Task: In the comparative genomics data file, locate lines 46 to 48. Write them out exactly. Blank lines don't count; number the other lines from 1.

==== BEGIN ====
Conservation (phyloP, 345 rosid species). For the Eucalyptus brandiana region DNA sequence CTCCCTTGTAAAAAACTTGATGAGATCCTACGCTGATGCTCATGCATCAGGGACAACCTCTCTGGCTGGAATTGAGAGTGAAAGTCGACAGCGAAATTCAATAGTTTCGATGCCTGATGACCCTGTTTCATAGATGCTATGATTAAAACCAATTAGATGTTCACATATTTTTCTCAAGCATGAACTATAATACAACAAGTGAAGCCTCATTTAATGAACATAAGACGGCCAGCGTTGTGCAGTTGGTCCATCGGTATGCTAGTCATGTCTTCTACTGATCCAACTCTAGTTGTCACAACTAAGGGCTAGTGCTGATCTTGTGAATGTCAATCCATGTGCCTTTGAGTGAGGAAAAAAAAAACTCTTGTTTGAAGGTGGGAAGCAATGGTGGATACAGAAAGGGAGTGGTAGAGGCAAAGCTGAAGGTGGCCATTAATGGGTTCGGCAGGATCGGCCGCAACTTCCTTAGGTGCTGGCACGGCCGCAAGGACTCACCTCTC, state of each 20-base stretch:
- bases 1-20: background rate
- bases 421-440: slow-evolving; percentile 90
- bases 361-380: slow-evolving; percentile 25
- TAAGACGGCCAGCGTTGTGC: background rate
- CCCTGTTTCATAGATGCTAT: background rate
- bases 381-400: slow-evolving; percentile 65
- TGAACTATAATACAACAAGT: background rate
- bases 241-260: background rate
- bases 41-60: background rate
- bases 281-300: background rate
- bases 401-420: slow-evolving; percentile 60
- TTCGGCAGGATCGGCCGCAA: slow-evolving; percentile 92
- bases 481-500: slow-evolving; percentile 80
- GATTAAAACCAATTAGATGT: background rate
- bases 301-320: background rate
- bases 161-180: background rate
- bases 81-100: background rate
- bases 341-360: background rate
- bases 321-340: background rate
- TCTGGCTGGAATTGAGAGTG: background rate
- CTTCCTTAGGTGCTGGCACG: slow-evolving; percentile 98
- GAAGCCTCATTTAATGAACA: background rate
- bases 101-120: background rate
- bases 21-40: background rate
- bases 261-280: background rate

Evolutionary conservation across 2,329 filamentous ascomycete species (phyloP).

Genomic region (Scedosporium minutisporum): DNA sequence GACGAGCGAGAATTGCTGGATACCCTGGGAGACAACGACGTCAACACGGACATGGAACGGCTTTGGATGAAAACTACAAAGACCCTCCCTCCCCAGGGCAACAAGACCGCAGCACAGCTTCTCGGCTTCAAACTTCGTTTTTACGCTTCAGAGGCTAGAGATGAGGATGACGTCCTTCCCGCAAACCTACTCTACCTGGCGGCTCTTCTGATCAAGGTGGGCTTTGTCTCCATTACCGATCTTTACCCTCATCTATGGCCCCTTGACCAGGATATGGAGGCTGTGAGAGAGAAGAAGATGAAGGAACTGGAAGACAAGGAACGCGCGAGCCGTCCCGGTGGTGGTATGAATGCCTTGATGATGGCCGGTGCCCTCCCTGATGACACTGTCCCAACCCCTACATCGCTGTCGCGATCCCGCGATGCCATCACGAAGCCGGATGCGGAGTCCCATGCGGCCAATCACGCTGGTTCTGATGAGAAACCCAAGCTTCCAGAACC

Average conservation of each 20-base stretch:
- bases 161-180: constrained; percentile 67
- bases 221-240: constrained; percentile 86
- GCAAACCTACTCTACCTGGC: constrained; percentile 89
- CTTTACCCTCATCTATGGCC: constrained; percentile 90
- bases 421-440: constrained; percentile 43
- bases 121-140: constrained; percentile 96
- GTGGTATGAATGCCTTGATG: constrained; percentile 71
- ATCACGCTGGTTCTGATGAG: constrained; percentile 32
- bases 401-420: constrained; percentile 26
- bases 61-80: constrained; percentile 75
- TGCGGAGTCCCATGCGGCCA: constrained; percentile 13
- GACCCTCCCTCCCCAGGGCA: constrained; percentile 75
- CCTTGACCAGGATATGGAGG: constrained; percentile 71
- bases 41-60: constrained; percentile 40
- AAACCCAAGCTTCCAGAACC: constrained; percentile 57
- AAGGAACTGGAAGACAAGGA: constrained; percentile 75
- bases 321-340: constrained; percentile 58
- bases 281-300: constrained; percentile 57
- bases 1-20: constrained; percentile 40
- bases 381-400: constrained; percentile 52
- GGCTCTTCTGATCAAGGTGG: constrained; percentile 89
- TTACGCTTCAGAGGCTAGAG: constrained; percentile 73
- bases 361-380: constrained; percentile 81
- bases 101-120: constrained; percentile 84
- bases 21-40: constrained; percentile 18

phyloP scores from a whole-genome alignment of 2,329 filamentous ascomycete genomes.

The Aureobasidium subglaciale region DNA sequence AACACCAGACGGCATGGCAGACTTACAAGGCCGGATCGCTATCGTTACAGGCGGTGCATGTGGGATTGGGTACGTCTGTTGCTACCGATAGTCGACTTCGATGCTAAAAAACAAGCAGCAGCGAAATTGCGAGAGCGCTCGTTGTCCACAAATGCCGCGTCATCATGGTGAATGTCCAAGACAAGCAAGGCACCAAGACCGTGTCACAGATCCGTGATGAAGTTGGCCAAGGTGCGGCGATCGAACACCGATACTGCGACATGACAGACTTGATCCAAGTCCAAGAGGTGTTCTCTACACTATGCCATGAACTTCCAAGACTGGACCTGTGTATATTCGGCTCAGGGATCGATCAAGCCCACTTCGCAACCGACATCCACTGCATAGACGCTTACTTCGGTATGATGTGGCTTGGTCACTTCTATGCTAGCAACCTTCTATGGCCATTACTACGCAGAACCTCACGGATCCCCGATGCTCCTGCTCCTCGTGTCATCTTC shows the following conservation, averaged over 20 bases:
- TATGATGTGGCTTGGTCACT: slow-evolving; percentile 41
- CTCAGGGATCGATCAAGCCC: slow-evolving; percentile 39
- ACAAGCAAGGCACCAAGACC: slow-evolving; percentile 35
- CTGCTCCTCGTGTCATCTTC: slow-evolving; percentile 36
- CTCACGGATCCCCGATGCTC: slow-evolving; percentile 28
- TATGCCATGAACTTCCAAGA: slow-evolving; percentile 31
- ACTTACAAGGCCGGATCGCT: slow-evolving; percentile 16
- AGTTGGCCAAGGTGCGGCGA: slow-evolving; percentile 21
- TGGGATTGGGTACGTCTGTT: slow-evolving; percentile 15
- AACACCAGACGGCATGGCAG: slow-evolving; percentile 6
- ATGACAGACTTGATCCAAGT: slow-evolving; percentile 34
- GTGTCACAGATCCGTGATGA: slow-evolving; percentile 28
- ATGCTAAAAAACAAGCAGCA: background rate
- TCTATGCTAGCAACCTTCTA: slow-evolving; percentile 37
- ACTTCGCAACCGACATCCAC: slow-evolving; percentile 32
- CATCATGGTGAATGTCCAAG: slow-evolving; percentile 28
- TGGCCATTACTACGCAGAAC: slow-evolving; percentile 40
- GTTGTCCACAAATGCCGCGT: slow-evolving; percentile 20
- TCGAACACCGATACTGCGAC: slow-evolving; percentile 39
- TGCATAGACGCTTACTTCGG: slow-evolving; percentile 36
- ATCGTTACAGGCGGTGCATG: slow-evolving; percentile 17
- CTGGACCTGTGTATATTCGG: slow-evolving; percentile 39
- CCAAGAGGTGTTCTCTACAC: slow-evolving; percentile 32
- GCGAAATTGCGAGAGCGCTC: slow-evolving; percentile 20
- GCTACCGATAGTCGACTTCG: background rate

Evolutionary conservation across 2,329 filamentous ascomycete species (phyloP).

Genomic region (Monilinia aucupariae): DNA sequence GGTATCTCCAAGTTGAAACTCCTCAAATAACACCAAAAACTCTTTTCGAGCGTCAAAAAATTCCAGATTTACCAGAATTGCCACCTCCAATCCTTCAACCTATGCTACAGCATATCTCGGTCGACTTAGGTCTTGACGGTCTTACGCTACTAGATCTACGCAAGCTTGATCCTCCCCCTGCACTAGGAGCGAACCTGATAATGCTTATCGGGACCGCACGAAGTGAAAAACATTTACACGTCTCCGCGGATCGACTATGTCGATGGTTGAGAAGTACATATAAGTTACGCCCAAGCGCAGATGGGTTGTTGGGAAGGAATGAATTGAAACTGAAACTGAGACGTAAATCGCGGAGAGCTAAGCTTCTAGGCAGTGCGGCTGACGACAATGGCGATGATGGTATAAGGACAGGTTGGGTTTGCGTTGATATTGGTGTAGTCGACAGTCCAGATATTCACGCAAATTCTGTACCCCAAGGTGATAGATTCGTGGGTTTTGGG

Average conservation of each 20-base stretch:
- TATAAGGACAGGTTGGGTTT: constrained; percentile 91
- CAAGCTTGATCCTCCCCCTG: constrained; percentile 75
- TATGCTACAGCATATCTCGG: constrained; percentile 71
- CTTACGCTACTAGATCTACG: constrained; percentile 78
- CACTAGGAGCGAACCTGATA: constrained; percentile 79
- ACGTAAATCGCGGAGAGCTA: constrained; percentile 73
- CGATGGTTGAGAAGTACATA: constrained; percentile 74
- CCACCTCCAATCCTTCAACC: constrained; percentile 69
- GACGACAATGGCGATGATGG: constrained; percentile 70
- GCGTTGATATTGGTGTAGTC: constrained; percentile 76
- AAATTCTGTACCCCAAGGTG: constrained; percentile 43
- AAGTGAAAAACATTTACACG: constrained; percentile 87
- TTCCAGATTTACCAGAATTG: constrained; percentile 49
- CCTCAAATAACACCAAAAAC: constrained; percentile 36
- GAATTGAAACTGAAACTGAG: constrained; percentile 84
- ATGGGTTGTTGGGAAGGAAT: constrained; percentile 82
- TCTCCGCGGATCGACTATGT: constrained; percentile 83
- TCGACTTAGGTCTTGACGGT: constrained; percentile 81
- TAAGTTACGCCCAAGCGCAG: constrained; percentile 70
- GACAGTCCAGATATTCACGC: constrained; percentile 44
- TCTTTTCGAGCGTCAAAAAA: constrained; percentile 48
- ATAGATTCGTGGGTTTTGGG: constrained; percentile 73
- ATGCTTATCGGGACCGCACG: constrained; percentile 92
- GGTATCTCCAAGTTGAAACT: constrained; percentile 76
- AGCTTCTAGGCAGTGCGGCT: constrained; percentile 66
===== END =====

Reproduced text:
- bases 321-340: constrained; percentile 58
- bases 281-300: constrained; percentile 57
- bases 1-20: constrained; percentile 40